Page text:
One, I have heard him repeat many times that "he was the first blogger" and that "all the first bloggers in 1997/98 were using Frontier". Dave is simply flat wrong here. There were people who were keeping online journals (not called blogs but effectively the same thing) for not just a few months but for many years before Dave's blog. How do I know this? At least one of them is a very good friend of mine, Mary Anne Mohanraj (her journal, online since 1995 is at http://www.mamohanraj.com/Diary/diary.html ) and I think there were even a few others who posted online journals prior to Mary Anne.
Two, Dave makes a point which he (and others) have made that there are "not many woman bloggers". (I'm male btw if you are reading this via rss) I looked over the 166 some blogs I read via RSS, nearly half of them are by woman. Further, there are dozens of other blogs I read not via RSS which are mostly by woman. A common trait for many of them - they are not blogging about tech. I think often Dave (and others in a certain circle of bloggers) think that "blog" == politics & technology. Even with the examples of podcasts, LiveJournal, MSN Spaces, Yahoo 360 and a few million other blogs (many not in English) all who are blogging and talking about music, personal lives, loves, writing, tv shows, movies, games, sports, and dozens of other topics.
In that world, there are millions of bloggers, many of them woman.
And one final point.
Three, Dave goes on to put out a call for "non-professional", "not the best quality" etc from podcasts. Perhaps that what he wants to do, perhaps that is what he wants to listen to, but it by no means whatsoever what I as a listener listen to or what I seek out (or when I think about producing content seek to produce). Rather, I look for people who have consistent quality, produce content that engages me, and generally (unlike Dave) content I can listen to as I want to listen - but don't have to drop everything I am doing to just listen - i.e. sound quality stays the same, threads of content don't ramble (too much) and the overall product is very high. As I have posted previously (and commented on many times elsewhere) most of the podcasts I listen to are by semi-professionals (Dave's being an exception).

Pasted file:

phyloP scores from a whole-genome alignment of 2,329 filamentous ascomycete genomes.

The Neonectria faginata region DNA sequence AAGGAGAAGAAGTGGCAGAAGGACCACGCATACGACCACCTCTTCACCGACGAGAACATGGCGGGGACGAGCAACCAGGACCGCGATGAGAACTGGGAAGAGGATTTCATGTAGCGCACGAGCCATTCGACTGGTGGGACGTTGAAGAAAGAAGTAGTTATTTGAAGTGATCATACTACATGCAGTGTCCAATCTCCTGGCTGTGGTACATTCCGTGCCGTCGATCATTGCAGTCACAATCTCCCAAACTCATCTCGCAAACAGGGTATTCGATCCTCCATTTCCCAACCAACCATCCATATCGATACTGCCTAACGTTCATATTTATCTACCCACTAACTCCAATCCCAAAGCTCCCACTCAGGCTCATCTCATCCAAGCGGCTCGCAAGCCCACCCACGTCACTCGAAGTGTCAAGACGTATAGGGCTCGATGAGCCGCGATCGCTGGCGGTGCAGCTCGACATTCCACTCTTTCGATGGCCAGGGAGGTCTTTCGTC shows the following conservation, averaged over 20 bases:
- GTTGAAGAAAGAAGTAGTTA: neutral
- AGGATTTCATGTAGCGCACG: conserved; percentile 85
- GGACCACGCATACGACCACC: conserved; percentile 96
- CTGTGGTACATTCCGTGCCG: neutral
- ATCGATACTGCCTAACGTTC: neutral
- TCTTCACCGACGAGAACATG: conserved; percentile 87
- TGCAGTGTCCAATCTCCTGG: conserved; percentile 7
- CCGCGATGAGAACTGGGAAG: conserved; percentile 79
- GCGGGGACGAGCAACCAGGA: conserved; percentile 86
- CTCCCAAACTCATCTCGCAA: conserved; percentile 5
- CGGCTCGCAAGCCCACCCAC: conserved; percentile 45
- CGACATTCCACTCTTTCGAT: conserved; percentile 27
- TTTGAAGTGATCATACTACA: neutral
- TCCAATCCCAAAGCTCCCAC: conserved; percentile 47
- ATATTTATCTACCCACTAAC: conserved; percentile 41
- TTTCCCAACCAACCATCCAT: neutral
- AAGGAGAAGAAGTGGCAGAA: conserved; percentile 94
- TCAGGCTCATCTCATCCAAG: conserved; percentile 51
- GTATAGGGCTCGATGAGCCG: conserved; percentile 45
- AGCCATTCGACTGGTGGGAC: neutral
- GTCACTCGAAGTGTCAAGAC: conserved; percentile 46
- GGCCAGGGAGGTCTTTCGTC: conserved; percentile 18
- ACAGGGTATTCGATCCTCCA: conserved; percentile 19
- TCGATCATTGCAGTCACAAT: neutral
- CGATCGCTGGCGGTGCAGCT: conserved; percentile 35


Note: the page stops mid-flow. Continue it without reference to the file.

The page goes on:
In a few weeks I'll have podcasts which I'm on going up on IT Conversations - recordings from MeshForum 2005 - like everything Doug Kaye puts up, only the highest quality recordings will go up (unfortunately this means a few of our speakers may not air). While disappointing this is also why IT Conversations is as good as it is.
Dave (if you are reading this), this is not personal, and you are certainly welcome to attend MeshForum 2006 (or other future MeshForum events). I do, however, think that there is a vast and complex world (of blogs and other activities) which you have been ignoring to a point. As technologists we should remind ourselves that at the end of the day it is the vast, complex networks (my personal interest) of people who will be using and interacting within and around and through the tools, platforms, events and technology we put together - their uses may not be how we imagined, most likely they will ignore 90% of what the tools "can" (or as many would say "should" do) in favor of what people actually want and do.
5/15/2005 09:09:00 PM
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